MTV went on the air in August 1981, but it didn’t change the world right away. It took a while before a hit record required a video — and before a hit video could help make a performer into a radio star. But by the spring of 1984, the video age was firmly underway.
During music video’s prehistoric age — before MTV — directors, cinematographers, and performers made it up as they went along. But once music video became commonplace, it developed its own grammar, its own particular set of rules and expectations — and eventually, its own cliches. Videos in the mid-1980s frequently began with an acted-out prelude to set the scene for the song. [lastfm link_type="artist_info"]Cyndi Lauper[/lastfm]‘s “Time After Time” is just one semi-random example.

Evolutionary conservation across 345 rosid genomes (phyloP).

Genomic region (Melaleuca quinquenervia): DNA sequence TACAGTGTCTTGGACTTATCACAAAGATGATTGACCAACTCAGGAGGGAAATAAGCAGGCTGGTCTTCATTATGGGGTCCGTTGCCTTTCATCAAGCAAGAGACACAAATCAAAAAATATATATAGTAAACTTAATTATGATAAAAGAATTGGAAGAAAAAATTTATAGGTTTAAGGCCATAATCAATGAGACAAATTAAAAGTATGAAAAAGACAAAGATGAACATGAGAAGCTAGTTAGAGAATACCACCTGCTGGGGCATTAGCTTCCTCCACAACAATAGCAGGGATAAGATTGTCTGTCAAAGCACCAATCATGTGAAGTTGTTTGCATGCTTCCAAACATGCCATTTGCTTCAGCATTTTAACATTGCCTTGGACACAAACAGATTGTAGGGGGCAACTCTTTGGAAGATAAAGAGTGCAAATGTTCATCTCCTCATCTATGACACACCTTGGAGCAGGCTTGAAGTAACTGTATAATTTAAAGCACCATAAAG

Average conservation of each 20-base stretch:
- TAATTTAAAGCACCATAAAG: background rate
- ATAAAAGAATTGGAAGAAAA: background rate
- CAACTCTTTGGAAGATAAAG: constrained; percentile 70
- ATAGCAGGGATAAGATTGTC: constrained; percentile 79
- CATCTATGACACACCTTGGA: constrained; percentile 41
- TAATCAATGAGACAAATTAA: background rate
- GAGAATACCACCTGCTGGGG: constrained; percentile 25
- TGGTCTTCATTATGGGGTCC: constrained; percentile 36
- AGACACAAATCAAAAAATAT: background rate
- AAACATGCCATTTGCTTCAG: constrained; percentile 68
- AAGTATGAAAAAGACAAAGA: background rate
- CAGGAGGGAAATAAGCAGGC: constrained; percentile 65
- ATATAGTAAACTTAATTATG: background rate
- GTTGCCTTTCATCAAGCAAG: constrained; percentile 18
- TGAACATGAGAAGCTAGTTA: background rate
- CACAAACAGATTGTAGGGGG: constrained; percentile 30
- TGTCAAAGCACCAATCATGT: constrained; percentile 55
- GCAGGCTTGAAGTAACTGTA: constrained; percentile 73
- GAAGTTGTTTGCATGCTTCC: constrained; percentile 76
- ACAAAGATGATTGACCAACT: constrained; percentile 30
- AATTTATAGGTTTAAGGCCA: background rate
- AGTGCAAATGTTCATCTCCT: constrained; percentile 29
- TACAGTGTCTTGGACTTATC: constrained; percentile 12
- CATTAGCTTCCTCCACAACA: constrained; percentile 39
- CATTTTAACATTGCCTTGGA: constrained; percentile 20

A downside to this particular cliché is how it reveals that being able to sing is not the same as being able to act. ([lastfm link_type="artist_info"]Steve Perry[/lastfm], I’m talkin’ to you.) Sometimes, the material the star was given — whoever scripted the video for “Oh Sherrie,” I’m talkin’ to you — didn’t help. However: “Oh Sherrie” scores a few extra points for attempting to subvert the dominant paradigm, even as it fell into it.
But even as some video artists were creating new clichés, a few were creating material that was truly new. Joining Cyndi Lauper and Steve Perry in heavy rotation on MTV and on the radio during this week in 1984 was “You Might Think” by [lastfm link_type="artist_info"]the Cars[/lastfm]. Its video, which was not just cutting-edge but bleeding-edge by the standards of 1984, is one of the most famous in history. It would win MTV’s first Video of the Year Award.
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